Kellogg recently reported a $41m loss and a sales dip of over 10 per cent, the company is undertaking a cost-cutting initiative, which it says is helping it reduce its losses. Its core US business has suffered years of decline but the company say this is now improving.Click to Enlarge
John Bryant, chief executive and chairman of Kellogg, said: “Our results in 2015 met or exceeded our initial expectations. We saw good growth in many of our businesses, and importantly, trends continue to improve in the US Cereal business.”
Kellogg, like its rivals, is trying to meet consumer trends towards healthy cereals by adding ingredients which consumers see as healthier. Kellogg’s biggest division, US morning foods, reported sales growth of 1.5 per cent after adding healthier ingredients. Overall, in its core North America market, net sales were down 8 per cent in the quarter. But Kellogg said it had seen improving trends, in snacks and morning cereals, in the period.
The cereal market as it stands, is increasingly facing competition from other products targeted at the breakfast occasion, both established and new and its responses have included new formats and packs more suitable for on-the-go consumption.
Eating on the go continues to be one of the leading trends targeted by the food and drinks industry as formal meal patterns and increasingly busy lifestyles have brought about something of a revolution in the format and content of our diets. Nearly all meal and snack occasions can now be turned into ‘on-the-go’ eating options, companies are diversifying their products and increasing their range of formats to target this type of consumption.
Porridge and other hot oat cereals have been more successful in individual pot formats to date. These include instant products that just need the addition of milk or water prior to heating and microwaving, as well as some more premium ready-to-heat products sold through chill cabinets. The US and the UK have led activity in this area, reflecting the high level of consumption of breakfast cereals in general, and hot oat cereals in particular. This perceived lack of time has been crucial in the rising demand for breakfast ‘on-the-go’ options and has helped to drive the further development of the market.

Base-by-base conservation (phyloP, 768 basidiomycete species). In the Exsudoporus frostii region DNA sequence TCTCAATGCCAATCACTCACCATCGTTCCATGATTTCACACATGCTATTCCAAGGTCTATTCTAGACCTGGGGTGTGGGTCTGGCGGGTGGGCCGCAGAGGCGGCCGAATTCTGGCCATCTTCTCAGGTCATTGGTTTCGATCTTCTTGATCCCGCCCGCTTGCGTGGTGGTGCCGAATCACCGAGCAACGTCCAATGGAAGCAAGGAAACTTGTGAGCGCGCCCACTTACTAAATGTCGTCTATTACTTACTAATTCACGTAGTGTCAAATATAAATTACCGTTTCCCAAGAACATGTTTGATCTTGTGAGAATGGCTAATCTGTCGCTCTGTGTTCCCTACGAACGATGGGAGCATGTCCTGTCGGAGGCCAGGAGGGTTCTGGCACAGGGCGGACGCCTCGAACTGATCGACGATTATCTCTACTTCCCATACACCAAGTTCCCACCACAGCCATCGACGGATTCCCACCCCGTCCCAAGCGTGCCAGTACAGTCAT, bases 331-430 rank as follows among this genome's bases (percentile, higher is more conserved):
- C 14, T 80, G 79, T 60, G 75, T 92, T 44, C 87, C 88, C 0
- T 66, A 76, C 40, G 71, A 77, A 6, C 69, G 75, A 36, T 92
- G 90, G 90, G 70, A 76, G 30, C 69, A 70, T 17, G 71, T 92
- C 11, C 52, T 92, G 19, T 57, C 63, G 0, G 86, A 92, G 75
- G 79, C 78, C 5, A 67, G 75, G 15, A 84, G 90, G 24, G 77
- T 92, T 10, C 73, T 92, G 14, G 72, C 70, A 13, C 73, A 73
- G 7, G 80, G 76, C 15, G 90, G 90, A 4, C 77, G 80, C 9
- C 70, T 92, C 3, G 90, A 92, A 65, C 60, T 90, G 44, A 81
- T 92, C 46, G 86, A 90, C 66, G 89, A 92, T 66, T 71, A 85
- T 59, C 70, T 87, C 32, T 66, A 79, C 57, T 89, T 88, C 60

FoodIngredientsFirst spoke with Moma Foods, a London based food company who specialize in making oat products like porridge and muesli for people on the go. Brand Manager of Moma Foods, Andi Sumner discusses the importance of a nutritious breakfasts for busy lifestyles: “The need for a healthy breakfast is the fundamental reason Tom, our founder, started the business. Our current campaign has run with the tag line ‘Start your day awesome’ meaning with a healthy, filling breakfast your start your day the best way possible.”
Sumner adds: “It’s important to kick start your metabolism to give you energy to make it through the day or at least the morning until it’s time to refuel the body again, our oat products are a great source of carbohydrates which provide slow releasing energy for the morning and also bridge the gap between breakfast and lunch.”Click to Enlarge
Moma Foods have seen a recent re-surge of popularity in porridge which has resulted in a 65% increase in their own porridge products sales. Porridge as a basis to a variety of breakfast toppings is making it the healthy alternative to toast.